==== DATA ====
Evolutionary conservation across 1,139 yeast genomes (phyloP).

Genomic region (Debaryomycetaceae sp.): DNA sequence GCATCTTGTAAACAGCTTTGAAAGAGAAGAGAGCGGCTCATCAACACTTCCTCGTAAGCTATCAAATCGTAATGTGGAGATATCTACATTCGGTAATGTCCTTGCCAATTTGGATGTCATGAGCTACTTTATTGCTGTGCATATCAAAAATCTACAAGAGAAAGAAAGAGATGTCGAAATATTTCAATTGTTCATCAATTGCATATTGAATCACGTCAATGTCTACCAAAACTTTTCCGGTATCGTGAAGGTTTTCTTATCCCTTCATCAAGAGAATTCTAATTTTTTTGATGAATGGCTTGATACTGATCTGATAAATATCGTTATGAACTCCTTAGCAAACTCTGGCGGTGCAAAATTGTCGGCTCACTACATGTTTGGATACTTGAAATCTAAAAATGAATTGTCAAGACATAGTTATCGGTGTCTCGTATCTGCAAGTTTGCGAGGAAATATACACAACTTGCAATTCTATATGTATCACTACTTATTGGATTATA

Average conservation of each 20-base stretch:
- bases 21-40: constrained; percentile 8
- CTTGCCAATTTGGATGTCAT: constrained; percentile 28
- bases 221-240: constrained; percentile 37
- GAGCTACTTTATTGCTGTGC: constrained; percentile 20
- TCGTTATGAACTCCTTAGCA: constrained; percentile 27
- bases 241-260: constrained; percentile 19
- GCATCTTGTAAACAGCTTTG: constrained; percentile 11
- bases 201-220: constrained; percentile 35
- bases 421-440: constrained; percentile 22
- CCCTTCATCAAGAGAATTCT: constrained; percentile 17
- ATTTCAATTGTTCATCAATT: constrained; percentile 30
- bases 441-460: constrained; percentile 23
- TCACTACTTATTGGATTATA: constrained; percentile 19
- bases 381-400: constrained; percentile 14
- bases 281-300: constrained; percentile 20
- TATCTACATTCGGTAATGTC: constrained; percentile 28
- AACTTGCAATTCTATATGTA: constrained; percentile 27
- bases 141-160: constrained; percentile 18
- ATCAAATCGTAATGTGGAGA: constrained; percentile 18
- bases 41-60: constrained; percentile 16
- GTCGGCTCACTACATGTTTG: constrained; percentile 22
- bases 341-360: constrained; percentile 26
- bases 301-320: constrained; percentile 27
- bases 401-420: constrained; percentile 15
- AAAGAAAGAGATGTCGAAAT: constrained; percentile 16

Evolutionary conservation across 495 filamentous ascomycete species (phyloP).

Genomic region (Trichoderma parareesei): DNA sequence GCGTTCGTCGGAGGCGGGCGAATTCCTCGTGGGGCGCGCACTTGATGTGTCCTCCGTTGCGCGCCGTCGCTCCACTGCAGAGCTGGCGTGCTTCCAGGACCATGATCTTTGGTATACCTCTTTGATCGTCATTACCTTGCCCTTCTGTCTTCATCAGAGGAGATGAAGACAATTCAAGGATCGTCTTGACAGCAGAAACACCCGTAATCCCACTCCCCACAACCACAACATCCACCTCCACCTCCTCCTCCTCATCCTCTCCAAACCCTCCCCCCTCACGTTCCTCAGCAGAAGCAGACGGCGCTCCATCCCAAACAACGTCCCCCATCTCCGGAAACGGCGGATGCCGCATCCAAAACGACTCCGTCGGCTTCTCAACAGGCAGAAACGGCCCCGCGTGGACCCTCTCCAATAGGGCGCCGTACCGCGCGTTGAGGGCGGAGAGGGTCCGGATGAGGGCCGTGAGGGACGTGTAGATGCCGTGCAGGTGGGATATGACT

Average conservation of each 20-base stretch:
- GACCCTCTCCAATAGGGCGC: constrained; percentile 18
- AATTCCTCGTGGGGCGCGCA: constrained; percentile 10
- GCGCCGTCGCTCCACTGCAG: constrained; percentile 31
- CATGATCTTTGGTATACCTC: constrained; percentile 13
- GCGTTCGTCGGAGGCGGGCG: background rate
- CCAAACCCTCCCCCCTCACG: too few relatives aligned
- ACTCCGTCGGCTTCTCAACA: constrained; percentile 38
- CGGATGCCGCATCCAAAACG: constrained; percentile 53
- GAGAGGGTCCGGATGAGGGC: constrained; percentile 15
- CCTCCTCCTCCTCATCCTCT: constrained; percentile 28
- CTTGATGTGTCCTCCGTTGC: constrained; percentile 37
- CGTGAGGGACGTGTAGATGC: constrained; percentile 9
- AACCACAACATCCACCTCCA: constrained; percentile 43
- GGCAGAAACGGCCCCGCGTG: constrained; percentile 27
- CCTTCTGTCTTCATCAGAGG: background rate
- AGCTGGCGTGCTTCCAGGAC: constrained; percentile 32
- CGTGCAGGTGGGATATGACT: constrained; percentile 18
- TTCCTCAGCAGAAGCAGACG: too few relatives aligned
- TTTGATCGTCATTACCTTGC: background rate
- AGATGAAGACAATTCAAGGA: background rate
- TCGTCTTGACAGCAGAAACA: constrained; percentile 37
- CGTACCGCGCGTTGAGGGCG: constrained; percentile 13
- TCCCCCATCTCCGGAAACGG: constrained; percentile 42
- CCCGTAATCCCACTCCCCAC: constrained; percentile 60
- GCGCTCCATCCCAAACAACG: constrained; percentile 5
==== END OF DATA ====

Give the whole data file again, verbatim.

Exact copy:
Evolutionary conservation across 1,139 yeast genomes (phyloP).

Genomic region (Debaryomycetaceae sp.): DNA sequence GCATCTTGTAAACAGCTTTGAAAGAGAAGAGAGCGGCTCATCAACACTTCCTCGTAAGCTATCAAATCGTAATGTGGAGATATCTACATTCGGTAATGTCCTTGCCAATTTGGATGTCATGAGCTACTTTATTGCTGTGCATATCAAAAATCTACAAGAGAAAGAAAGAGATGTCGAAATATTTCAATTGTTCATCAATTGCATATTGAATCACGTCAATGTCTACCAAAACTTTTCCGGTATCGTGAAGGTTTTCTTATCCCTTCATCAAGAGAATTCTAATTTTTTTGATGAATGGCTTGATACTGATCTGATAAATATCGTTATGAACTCCTTAGCAAACTCTGGCGGTGCAAAATTGTCGGCTCACTACATGTTTGGATACTTGAAATCTAAAAATGAATTGTCAAGACATAGTTATCGGTGTCTCGTATCTGCAAGTTTGCGAGGAAATATACACAACTTGCAATTCTATATGTATCACTACTTATTGGATTATA

Average conservation of each 20-base stretch:
- bases 21-40: constrained; percentile 8
- CTTGCCAATTTGGATGTCAT: constrained; percentile 28
- bases 221-240: constrained; percentile 37
- GAGCTACTTTATTGCTGTGC: constrained; percentile 20
- TCGTTATGAACTCCTTAGCA: constrained; percentile 27
- bases 241-260: constrained; percentile 19
- GCATCTTGTAAACAGCTTTG: constrained; percentile 11
- bases 201-220: constrained; percentile 35
- bases 421-440: constrained; percentile 22
- CCCTTCATCAAGAGAATTCT: constrained; percentile 17
- ATTTCAATTGTTCATCAATT: constrained; percentile 30
- bases 441-460: constrained; percentile 23
- TCACTACTTATTGGATTATA: constrained; percentile 19
- bases 381-400: constrained; percentile 14
- bases 281-300: constrained; percentile 20
- TATCTACATTCGGTAATGTC: constrained; percentile 28
- AACTTGCAATTCTATATGTA: constrained; percentile 27
- bases 141-160: constrained; percentile 18
- ATCAAATCGTAATGTGGAGA: constrained; percentile 18
- bases 41-60: constrained; percentile 16
- GTCGGCTCACTACATGTTTG: constrained; percentile 22
- bases 341-360: constrained; percentile 26
- bases 301-320: constrained; percentile 27
- bases 401-420: constrained; percentile 15
- AAAGAAAGAGATGTCGAAAT: constrained; percentile 16

Evolutionary conservation across 495 filamentous ascomycete species (phyloP).

Genomic region (Trichoderma parareesei): DNA sequence GCGTTCGTCGGAGGCGGGCGAATTCCTCGTGGGGCGCGCACTTGATGTGTCCTCCGTTGCGCGCCGTCGCTCCACTGCAGAGCTGGCGTGCTTCCAGGACCATGATCTTTGGTATACCTCTTTGATCGTCATTACCTTGCCCTTCTGTCTTCATCAGAGGAGATGAAGACAATTCAAGGATCGTCTTGACAGCAGAAACACCCGTAATCCCACTCCCCACAACCACAACATCCACCTCCACCTCCTCCTCCTCATCCTCTCCAAACCCTCCCCCCTCACGTTCCTCAGCAGAAGCAGACGGCGCTCCATCCCAAACAACGTCCCCCATCTCCGGAAACGGCGGATGCCGCATCCAAAACGACTCCGTCGGCTTCTCAACAGGCAGAAACGGCCCCGCGTGGACCCTCTCCAATAGGGCGCCGTACCGCGCGTTGAGGGCGGAGAGGGTCCGGATGAGGGCCGTGAGGGACGTGTAGATGCCGTGCAGGTGGGATATGACT

Average conservation of each 20-base stretch:
- GACCCTCTCCAATAGGGCGC: constrained; percentile 18
- AATTCCTCGTGGGGCGCGCA: constrained; percentile 10
- GCGCCGTCGCTCCACTGCAG: constrained; percentile 31
- CATGATCTTTGGTATACCTC: constrained; percentile 13
- GCGTTCGTCGGAGGCGGGCG: background rate
- CCAAACCCTCCCCCCTCACG: too few relatives aligned
- ACTCCGTCGGCTTCTCAACA: constrained; percentile 38
- CGGATGCCGCATCCAAAACG: constrained; percentile 53
- GAGAGGGTCCGGATGAGGGC: constrained; percentile 15
- CCTCCTCCTCCTCATCCTCT: constrained; percentile 28
- CTTGATGTGTCCTCCGTTGC: constrained; percentile 37
- CGTGAGGGACGTGTAGATGC: constrained; percentile 9
- AACCACAACATCCACCTCCA: constrained; percentile 43
- GGCAGAAACGGCCCCGCGTG: constrained; percentile 27
- CCTTCTGTCTTCATCAGAGG: background rate
- AGCTGGCGTGCTTCCAGGAC: constrained; percentile 32
- CGTGCAGGTGGGATATGACT: constrained; percentile 18
- TTCCTCAGCAGAAGCAGACG: too few relatives aligned
- TTTGATCGTCATTACCTTGC: background rate
- AGATGAAGACAATTCAAGGA: background rate
- TCGTCTTGACAGCAGAAACA: constrained; percentile 37
- CGTACCGCGCGTTGAGGGCG: constrained; percentile 13
- TCCCCCATCTCCGGAAACGG: constrained; percentile 42
- CCCGTAATCCCACTCCCCAC: constrained; percentile 60
- GCGCTCCATCCCAAACAACG: constrained; percentile 5